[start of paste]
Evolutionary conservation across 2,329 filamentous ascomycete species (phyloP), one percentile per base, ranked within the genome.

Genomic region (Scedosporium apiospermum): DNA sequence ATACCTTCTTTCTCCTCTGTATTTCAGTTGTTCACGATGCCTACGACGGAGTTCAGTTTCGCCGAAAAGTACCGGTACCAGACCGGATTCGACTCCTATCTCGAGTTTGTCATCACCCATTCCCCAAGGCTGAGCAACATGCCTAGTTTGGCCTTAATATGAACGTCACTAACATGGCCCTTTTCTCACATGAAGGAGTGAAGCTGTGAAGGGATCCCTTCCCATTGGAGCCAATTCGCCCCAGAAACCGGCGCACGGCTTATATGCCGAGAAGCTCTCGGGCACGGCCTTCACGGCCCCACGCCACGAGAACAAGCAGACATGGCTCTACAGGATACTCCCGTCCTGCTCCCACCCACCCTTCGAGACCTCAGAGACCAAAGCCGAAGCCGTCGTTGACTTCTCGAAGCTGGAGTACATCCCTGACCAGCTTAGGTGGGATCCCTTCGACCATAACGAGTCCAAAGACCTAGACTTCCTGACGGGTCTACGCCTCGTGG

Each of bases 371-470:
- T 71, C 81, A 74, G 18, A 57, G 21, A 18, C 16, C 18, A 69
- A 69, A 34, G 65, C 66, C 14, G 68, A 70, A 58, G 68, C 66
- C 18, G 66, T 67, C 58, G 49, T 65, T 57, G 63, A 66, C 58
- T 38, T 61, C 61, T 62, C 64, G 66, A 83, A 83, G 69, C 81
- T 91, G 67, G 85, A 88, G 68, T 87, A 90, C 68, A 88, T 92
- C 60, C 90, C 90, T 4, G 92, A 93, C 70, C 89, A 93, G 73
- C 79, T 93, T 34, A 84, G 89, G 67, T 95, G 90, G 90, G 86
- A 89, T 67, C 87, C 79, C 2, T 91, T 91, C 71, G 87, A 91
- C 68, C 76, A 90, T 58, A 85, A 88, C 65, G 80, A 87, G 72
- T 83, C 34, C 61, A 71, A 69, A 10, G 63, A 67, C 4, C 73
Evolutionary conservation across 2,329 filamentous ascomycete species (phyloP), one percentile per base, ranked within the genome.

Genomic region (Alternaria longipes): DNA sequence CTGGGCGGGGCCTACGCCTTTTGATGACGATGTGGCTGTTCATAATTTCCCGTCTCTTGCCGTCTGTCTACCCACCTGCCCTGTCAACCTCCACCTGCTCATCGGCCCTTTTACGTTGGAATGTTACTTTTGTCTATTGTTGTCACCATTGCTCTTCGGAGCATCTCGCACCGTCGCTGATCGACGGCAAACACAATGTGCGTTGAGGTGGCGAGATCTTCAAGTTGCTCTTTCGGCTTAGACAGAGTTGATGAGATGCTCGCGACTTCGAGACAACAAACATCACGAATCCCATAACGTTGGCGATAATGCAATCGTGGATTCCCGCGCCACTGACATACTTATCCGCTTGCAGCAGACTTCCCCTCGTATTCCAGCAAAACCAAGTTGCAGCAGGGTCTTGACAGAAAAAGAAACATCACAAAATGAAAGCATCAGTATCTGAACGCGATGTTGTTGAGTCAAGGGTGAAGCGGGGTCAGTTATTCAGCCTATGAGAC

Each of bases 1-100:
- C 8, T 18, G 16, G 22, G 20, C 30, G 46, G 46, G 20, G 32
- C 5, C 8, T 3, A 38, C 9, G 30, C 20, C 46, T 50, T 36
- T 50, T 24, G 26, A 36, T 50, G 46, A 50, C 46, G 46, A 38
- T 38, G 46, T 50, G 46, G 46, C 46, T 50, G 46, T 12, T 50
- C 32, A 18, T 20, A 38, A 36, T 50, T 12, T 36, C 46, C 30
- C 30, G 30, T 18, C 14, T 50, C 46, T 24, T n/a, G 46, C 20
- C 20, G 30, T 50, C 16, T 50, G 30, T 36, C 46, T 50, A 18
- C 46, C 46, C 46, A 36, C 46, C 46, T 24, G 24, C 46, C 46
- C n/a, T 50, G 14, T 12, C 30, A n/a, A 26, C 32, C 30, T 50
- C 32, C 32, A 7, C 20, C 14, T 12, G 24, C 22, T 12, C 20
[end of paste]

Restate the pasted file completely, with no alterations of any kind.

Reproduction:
Evolutionary conservation across 2,329 filamentous ascomycete species (phyloP), one percentile per base, ranked within the genome.

Genomic region (Scedosporium apiospermum): DNA sequence ATACCTTCTTTCTCCTCTGTATTTCAGTTGTTCACGATGCCTACGACGGAGTTCAGTTTCGCCGAAAAGTACCGGTACCAGACCGGATTCGACTCCTATCTCGAGTTTGTCATCACCCATTCCCCAAGGCTGAGCAACATGCCTAGTTTGGCCTTAATATGAACGTCACTAACATGGCCCTTTTCTCACATGAAGGAGTGAAGCTGTGAAGGGATCCCTTCCCATTGGAGCCAATTCGCCCCAGAAACCGGCGCACGGCTTATATGCCGAGAAGCTCTCGGGCACGGCCTTCACGGCCCCACGCCACGAGAACAAGCAGACATGGCTCTACAGGATACTCCCGTCCTGCTCCCACCCACCCTTCGAGACCTCAGAGACCAAAGCCGAAGCCGTCGTTGACTTCTCGAAGCTGGAGTACATCCCTGACCAGCTTAGGTGGGATCCCTTCGACCATAACGAGTCCAAAGACCTAGACTTCCTGACGGGTCTACGCCTCGTGG

Each of bases 371-470:
- T 71, C 81, A 74, G 18, A 57, G 21, A 18, C 16, C 18, A 69
- A 69, A 34, G 65, C 66, C 14, G 68, A 70, A 58, G 68, C 66
- C 18, G 66, T 67, C 58, G 49, T 65, T 57, G 63, A 66, C 58
- T 38, T 61, C 61, T 62, C 64, G 66, A 83, A 83, G 69, C 81
- T 91, G 67, G 85, A 88, G 68, T 87, A 90, C 68, A 88, T 92
- C 60, C 90, C 90, T 4, G 92, A 93, C 70, C 89, A 93, G 73
- C 79, T 93, T 34, A 84, G 89, G 67, T 95, G 90, G 90, G 86
- A 89, T 67, C 87, C 79, C 2, T 91, T 91, C 71, G 87, A 91
- C 68, C 76, A 90, T 58, A 85, A 88, C 65, G 80, A 87, G 72
- T 83, C 34, C 61, A 71, A 69, A 10, G 63, A 67, C 4, C 73
Evolutionary conservation across 2,329 filamentous ascomycete species (phyloP), one percentile per base, ranked within the genome.

Genomic region (Alternaria longipes): DNA sequence CTGGGCGGGGCCTACGCCTTTTGATGACGATGTGGCTGTTCATAATTTCCCGTCTCTTGCCGTCTGTCTACCCACCTGCCCTGTCAACCTCCACCTGCTCATCGGCCCTTTTACGTTGGAATGTTACTTTTGTCTATTGTTGTCACCATTGCTCTTCGGAGCATCTCGCACCGTCGCTGATCGACGGCAAACACAATGTGCGTTGAGGTGGCGAGATCTTCAAGTTGCTCTTTCGGCTTAGACAGAGTTGATGAGATGCTCGCGACTTCGAGACAACAAACATCACGAATCCCATAACGTTGGCGATAATGCAATCGTGGATTCCCGCGCCACTGACATACTTATCCGCTTGCAGCAGACTTCCCCTCGTATTCCAGCAAAACCAAGTTGCAGCAGGGTCTTGACAGAAAAAGAAACATCACAAAATGAAAGCATCAGTATCTGAACGCGATGTTGTTGAGTCAAGGGTGAAGCGGGGTCAGTTATTCAGCCTATGAGAC

Each of bases 1-100:
- C 8, T 18, G 16, G 22, G 20, C 30, G 46, G 46, G 20, G 32
- C 5, C 8, T 3, A 38, C 9, G 30, C 20, C 46, T 50, T 36
- T 50, T 24, G 26, A 36, T 50, G 46, A 50, C 46, G 46, A 38
- T 38, G 46, T 50, G 46, G 46, C 46, T 50, G 46, T 12, T 50
- C 32, A 18, T 20, A 38, A 36, T 50, T 12, T 36, C 46, C 30
- C 30, G 30, T 18, C 14, T 50, C 46, T 24, T n/a, G 46, C 20
- C 20, G 30, T 50, C 16, T 50, G 30, T 36, C 46, T 50, A 18
- C 46, C 46, C 46, A 36, C 46, C 46, T 24, G 24, C 46, C 46
- C n/a, T 50, G 14, T 12, C 30, A n/a, A 26, C 32, C 30, T 50
- C 32, C 32, A 7, C 20, C 14, T 12, G 24, C 22, T 12, C 20